Raise your hand if you think Congress should get out of the habit of passing tax legislation hours before the end of the year, leaving the professionals with no time to plan for it. In the waning days of 2022, Congress passed the Consolidated Appropriations Act of 2023, which authorizes roughly a year of federal spending ($1.7 trillion worth) and includes what has been referred to as SECURE Act 2.0, with several provisions that may be of interest to financial consumers.
One provision of interest to many retirees is a small push-back of the age when required minimum distributions (RMDs) from retirement accounts such as IRAs begin. Previously, distributions were first required in the year that the account owner reached age 72, and the distributions would be an increasing percentage of the retirement assets for each subsequent year.
The new law has moved the RMD age from 72 to 73 for anyone who reaches age 72 in 2023 or thereafter. Furthermore, anyone who reaches age 74 after December 31, 2032 will have RMDs begin at age 75. SECURE 2.0 has no impact on those who are already subject to RMDs (those who turned 72 prior to 2023); they must continue to follow the same formula.
One of the most draconian penalties in the tax code applies if someone fails to satisfy their full RMD in any tax year; the IRS penalty is an excise tax equal to 50% of the required amount that was not distributed. In the new bill, Congress reduced that excise tax to 25%, and further reduced it to 10% if the account owner catches and corrects the distribution before the next tax return is due or before the IRS sends a demand letter.
Beyond that, there are several of what Congress must believe are enhancements to the existing panoply of retirement plan options. Previously, participants in an employer-sponsored Roth retirement account (such as a Roth 401k) were subject to RMDs; now they are not—which levels the playing field with Roth IRAs, which were never subject to RMDs. The bill would allow employers to offer Roth versions of SIMPLE and SEP plans as well; previously those plans could only include pre-tax funds. Employers will now be permitted to deposit matching contributions into these Roth accounts, which would be included in the employee’s taxable income in the year of the contribution.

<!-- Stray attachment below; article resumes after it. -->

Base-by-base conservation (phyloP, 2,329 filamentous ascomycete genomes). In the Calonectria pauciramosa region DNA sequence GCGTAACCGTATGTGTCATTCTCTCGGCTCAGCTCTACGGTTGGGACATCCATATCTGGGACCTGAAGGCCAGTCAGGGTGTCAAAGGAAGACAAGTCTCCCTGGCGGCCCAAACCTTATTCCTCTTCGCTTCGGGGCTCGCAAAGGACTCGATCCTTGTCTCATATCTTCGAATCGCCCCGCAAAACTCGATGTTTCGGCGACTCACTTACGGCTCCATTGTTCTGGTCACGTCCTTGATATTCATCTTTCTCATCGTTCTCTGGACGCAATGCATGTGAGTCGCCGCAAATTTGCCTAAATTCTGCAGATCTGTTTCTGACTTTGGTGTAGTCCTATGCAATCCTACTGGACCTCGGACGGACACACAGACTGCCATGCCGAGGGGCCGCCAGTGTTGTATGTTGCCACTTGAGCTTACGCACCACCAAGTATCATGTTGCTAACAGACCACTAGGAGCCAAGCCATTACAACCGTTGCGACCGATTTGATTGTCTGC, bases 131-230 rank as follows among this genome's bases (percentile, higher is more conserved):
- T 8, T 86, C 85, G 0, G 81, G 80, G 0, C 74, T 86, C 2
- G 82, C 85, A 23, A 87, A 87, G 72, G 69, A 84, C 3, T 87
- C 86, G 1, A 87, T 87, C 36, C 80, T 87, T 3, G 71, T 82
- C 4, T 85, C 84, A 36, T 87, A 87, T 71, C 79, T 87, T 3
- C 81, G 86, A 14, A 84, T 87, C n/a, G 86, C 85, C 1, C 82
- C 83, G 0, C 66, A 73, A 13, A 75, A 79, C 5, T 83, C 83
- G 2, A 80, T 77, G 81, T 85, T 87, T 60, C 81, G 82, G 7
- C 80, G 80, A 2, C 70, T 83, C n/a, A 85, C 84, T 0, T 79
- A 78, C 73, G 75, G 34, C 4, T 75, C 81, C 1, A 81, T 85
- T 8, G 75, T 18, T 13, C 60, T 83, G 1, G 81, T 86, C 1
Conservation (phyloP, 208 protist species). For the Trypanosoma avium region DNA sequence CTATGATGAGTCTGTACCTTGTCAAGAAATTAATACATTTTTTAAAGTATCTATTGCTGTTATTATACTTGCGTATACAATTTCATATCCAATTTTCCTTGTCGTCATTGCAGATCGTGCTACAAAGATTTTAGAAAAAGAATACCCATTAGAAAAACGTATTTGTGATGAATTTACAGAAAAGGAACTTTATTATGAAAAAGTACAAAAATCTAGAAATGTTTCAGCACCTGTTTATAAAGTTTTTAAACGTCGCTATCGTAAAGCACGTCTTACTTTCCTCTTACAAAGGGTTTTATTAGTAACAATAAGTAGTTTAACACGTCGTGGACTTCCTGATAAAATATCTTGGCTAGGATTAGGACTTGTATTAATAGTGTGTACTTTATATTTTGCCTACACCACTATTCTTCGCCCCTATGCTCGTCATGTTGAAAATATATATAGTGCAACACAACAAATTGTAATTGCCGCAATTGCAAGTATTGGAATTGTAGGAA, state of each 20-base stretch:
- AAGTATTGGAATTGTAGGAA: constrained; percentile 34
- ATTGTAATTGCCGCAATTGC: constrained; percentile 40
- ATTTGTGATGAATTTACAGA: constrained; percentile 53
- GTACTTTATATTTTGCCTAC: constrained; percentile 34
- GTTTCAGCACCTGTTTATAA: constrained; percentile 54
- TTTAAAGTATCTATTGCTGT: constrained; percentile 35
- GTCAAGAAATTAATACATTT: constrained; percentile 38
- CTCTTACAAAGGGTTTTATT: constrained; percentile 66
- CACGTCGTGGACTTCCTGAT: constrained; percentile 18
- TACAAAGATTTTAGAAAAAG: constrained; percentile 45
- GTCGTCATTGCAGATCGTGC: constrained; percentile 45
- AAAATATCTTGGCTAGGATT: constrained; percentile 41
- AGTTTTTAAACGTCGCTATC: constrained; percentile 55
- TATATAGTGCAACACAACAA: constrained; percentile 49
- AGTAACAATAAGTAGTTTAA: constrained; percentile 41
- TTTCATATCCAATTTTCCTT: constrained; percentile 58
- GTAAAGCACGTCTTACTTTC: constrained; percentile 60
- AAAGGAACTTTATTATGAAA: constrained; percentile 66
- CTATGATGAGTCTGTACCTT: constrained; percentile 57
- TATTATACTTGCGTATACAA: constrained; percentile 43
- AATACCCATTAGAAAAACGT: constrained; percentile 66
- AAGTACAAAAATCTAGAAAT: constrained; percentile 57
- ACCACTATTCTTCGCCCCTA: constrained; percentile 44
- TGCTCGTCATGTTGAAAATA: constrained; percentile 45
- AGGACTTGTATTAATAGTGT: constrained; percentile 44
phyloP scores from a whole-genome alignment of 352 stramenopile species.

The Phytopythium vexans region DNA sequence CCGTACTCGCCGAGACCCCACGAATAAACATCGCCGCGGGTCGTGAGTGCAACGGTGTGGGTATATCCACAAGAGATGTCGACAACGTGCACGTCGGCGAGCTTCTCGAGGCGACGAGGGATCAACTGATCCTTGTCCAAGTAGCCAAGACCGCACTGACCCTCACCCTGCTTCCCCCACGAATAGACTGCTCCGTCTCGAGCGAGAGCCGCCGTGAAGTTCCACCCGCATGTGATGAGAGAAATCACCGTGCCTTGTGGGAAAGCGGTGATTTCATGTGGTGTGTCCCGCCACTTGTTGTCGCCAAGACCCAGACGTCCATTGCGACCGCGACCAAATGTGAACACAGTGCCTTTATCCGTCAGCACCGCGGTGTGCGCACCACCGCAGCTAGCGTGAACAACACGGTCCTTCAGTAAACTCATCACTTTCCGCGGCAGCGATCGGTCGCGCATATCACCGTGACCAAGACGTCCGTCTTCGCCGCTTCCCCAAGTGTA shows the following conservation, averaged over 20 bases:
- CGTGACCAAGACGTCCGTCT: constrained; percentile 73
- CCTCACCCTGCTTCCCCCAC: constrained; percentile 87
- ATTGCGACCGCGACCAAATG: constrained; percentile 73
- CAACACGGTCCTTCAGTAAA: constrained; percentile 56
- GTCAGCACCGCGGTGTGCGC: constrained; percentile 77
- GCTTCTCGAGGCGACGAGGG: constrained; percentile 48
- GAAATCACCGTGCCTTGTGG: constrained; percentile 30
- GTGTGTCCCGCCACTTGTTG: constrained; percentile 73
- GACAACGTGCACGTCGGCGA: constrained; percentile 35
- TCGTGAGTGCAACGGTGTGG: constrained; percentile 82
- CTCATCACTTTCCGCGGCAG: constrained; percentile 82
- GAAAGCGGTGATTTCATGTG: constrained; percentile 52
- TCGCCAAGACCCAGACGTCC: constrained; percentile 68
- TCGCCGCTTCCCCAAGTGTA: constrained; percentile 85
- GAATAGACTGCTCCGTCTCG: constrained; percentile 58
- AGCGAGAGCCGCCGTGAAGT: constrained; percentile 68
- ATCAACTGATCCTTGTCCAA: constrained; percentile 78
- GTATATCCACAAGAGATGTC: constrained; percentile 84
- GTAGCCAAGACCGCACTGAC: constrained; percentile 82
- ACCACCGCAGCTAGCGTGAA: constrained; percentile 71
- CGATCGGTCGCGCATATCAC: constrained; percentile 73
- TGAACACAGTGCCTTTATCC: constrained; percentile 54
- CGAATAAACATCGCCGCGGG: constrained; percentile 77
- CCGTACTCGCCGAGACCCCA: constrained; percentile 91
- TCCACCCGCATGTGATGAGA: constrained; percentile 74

Also, a provision would allow employers to make matching contributions to a 401(k), 403(b) or SIMPLE IRA plan for qualified student loan payments—that is, payment on the debt incurred for higher education purposes.
Speaking of higher education, people with funds in a state-sponsored 529 college savings plan are now able to transfer excess funds into a Roth IRA, up to a maximum of $35,000. The bill requires that the Roth IRA receiving the funds be in the name of the beneficiary of the 529 plan, and the 529 account must have been in existence for 15 years or longer. Any contributions made in the most recent five years, and earnings on those contributions, are not eligible for this transfer.
People over age 50 have been able to make an additional $1,000 contribution to their IRA or Roth IRA, known as a catch-up contribution. But that amount has never been indexed to inflation. Now, starting next year, the catch-up contribution limit will be indexed to inflation, in increments of $100. Meanwhile, starting in 2025, participants aged 60-63 will be permitted to make catch-up contributions of $10,000 (up from the current $7,500) in their 401(k) plan, or $5,000 if they are participants in a SIMPLE plan.
Beyond that, the bill provides for various new exceptions to the 10% penalty tax imposed on withdrawals from retirement accounts before age 59 1/2, and it creates a new type of ‘Emergency Savings Account’ that employers could set up for plan participants who do not own more than a 5% interest in their employer or receive more than $135,000 in compensation. The employees can make tax-deductible cash contributions until the account reaches $2,500, and the funds grow tax-free thereafter. The idea is that this money will be used whenever the family faces an emergency.
Two areas where many people expected changes did not occur. The federal estate tax exemption was not reduced (with inflation indexing, it will be $12,920,000 in 2023; double that amount for married couples), and so-called ‘back-door’ Roth contributions were not eliminated.
If Congress must put tax legislation on the books in the waning minutes of the year, at least we can be grateful that most of the provisions are positive ones, and that they don’t require an end-of-the-year planning scramble. (You can put your hand down now.)
Canopy Commentary - SECURE Act 2.0
January 04, 2023